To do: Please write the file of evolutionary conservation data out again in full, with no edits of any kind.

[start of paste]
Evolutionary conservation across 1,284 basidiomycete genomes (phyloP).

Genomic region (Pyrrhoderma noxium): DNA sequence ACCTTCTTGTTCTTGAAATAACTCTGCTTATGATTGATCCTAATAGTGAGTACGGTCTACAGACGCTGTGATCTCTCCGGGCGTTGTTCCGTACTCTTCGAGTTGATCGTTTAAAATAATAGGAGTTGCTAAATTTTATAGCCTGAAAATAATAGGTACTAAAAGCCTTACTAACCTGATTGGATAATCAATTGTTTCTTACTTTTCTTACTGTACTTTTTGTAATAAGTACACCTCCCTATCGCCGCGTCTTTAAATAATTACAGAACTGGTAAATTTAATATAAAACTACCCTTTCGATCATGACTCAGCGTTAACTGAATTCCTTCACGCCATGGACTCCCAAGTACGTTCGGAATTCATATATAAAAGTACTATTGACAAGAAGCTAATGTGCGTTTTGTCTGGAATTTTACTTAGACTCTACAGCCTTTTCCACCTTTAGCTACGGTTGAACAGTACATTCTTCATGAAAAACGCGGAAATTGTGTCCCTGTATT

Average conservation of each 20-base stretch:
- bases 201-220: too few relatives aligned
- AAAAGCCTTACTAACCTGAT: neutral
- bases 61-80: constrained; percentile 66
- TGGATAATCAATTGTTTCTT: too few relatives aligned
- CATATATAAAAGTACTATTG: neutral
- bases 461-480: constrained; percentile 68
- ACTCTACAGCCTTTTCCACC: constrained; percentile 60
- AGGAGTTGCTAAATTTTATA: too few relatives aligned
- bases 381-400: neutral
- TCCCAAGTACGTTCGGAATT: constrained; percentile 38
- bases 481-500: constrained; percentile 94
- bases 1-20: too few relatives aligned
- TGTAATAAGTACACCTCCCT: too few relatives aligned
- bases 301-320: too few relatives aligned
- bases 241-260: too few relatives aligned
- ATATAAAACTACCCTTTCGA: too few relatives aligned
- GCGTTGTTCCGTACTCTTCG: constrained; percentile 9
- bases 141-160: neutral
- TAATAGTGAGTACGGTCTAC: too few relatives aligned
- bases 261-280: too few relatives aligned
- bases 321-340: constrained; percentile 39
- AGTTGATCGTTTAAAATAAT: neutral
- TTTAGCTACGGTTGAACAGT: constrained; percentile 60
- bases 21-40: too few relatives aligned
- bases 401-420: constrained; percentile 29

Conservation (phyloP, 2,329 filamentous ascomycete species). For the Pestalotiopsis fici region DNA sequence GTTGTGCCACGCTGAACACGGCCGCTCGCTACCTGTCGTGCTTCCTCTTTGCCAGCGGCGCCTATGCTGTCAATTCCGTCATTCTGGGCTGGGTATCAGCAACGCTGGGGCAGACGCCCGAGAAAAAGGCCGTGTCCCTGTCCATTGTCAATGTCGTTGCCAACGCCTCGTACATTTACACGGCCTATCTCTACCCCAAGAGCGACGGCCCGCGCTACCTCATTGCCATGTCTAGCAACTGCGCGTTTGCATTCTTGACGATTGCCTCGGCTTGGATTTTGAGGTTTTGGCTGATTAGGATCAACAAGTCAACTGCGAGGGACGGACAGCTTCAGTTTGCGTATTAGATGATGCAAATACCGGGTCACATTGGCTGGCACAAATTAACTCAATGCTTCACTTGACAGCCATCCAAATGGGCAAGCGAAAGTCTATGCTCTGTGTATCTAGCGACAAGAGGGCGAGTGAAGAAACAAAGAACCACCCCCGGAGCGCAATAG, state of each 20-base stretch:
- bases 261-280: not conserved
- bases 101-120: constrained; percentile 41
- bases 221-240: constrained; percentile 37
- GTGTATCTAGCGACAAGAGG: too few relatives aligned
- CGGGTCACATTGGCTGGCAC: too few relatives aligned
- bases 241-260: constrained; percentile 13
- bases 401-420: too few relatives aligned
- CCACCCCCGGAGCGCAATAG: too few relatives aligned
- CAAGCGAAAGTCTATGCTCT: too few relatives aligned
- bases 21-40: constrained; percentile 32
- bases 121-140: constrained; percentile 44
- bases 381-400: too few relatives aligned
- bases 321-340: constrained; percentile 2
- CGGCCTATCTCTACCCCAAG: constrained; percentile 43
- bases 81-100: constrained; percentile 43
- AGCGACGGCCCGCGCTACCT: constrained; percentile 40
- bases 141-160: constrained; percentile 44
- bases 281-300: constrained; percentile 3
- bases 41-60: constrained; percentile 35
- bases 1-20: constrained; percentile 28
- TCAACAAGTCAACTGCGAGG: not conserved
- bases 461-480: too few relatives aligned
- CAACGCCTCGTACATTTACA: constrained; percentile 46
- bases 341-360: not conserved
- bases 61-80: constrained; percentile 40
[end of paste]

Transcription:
Evolutionary conservation across 1,284 basidiomycete genomes (phyloP).

Genomic region (Pyrrhoderma noxium): DNA sequence ACCTTCTTGTTCTTGAAATAACTCTGCTTATGATTGATCCTAATAGTGAGTACGGTCTACAGACGCTGTGATCTCTCCGGGCGTTGTTCCGTACTCTTCGAGTTGATCGTTTAAAATAATAGGAGTTGCTAAATTTTATAGCCTGAAAATAATAGGTACTAAAAGCCTTACTAACCTGATTGGATAATCAATTGTTTCTTACTTTTCTTACTGTACTTTTTGTAATAAGTACACCTCCCTATCGCCGCGTCTTTAAATAATTACAGAACTGGTAAATTTAATATAAAACTACCCTTTCGATCATGACTCAGCGTTAACTGAATTCCTTCACGCCATGGACTCCCAAGTACGTTCGGAATTCATATATAAAAGTACTATTGACAAGAAGCTAATGTGCGTTTTGTCTGGAATTTTACTTAGACTCTACAGCCTTTTCCACCTTTAGCTACGGTTGAACAGTACATTCTTCATGAAAAACGCGGAAATTGTGTCCCTGTATT

Average conservation of each 20-base stretch:
- bases 201-220: too few relatives aligned
- AAAAGCCTTACTAACCTGAT: neutral
- bases 61-80: constrained; percentile 66
- TGGATAATCAATTGTTTCTT: too few relatives aligned
- CATATATAAAAGTACTATTG: neutral
- bases 461-480: constrained; percentile 68
- ACTCTACAGCCTTTTCCACC: constrained; percentile 60
- AGGAGTTGCTAAATTTTATA: too few relatives aligned
- bases 381-400: neutral
- TCCCAAGTACGTTCGGAATT: constrained; percentile 38
- bases 481-500: constrained; percentile 94
- bases 1-20: too few relatives aligned
- TGTAATAAGTACACCTCCCT: too few relatives aligned
- bases 301-320: too few relatives aligned
- bases 241-260: too few relatives aligned
- ATATAAAACTACCCTTTCGA: too few relatives aligned
- GCGTTGTTCCGTACTCTTCG: constrained; percentile 9
- bases 141-160: neutral
- TAATAGTGAGTACGGTCTAC: too few relatives aligned
- bases 261-280: too few relatives aligned
- bases 321-340: constrained; percentile 39
- AGTTGATCGTTTAAAATAAT: neutral
- TTTAGCTACGGTTGAACAGT: constrained; percentile 60
- bases 21-40: too few relatives aligned
- bases 401-420: constrained; percentile 29

Conservation (phyloP, 2,329 filamentous ascomycete species). For the Pestalotiopsis fici region DNA sequence GTTGTGCCACGCTGAACACGGCCGCTCGCTACCTGTCGTGCTTCCTCTTTGCCAGCGGCGCCTATGCTGTCAATTCCGTCATTCTGGGCTGGGTATCAGCAACGCTGGGGCAGACGCCCGAGAAAAAGGCCGTGTCCCTGTCCATTGTCAATGTCGTTGCCAACGCCTCGTACATTTACACGGCCTATCTCTACCCCAAGAGCGACGGCCCGCGCTACCTCATTGCCATGTCTAGCAACTGCGCGTTTGCATTCTTGACGATTGCCTCGGCTTGGATTTTGAGGTTTTGGCTGATTAGGATCAACAAGTCAACTGCGAGGGACGGACAGCTTCAGTTTGCGTATTAGATGATGCAAATACCGGGTCACATTGGCTGGCACAAATTAACTCAATGCTTCACTTGACAGCCATCCAAATGGGCAAGCGAAAGTCTATGCTCTGTGTATCTAGCGACAAGAGGGCGAGTGAAGAAACAAAGAACCACCCCCGGAGCGCAATAG, state of each 20-base stretch:
- bases 261-280: not conserved
- bases 101-120: constrained; percentile 41
- bases 221-240: constrained; percentile 37
- GTGTATCTAGCGACAAGAGG: too few relatives aligned
- CGGGTCACATTGGCTGGCAC: too few relatives aligned
- bases 241-260: constrained; percentile 13
- bases 401-420: too few relatives aligned
- CCACCCCCGGAGCGCAATAG: too few relatives aligned
- CAAGCGAAAGTCTATGCTCT: too few relatives aligned
- bases 21-40: constrained; percentile 32
- bases 121-140: constrained; percentile 44
- bases 381-400: too few relatives aligned
- bases 321-340: constrained; percentile 2
- CGGCCTATCTCTACCCCAAG: constrained; percentile 43
- bases 81-100: constrained; percentile 43
- AGCGACGGCCCGCGCTACCT: constrained; percentile 40
- bases 141-160: constrained; percentile 44
- bases 281-300: constrained; percentile 3
- bases 41-60: constrained; percentile 35
- bases 1-20: constrained; percentile 28
- TCAACAAGTCAACTGCGAGG: not conserved
- bases 461-480: too few relatives aligned
- CAACGCCTCGTACATTTACA: constrained; percentile 46
- bases 341-360: not conserved
- bases 61-80: constrained; percentile 40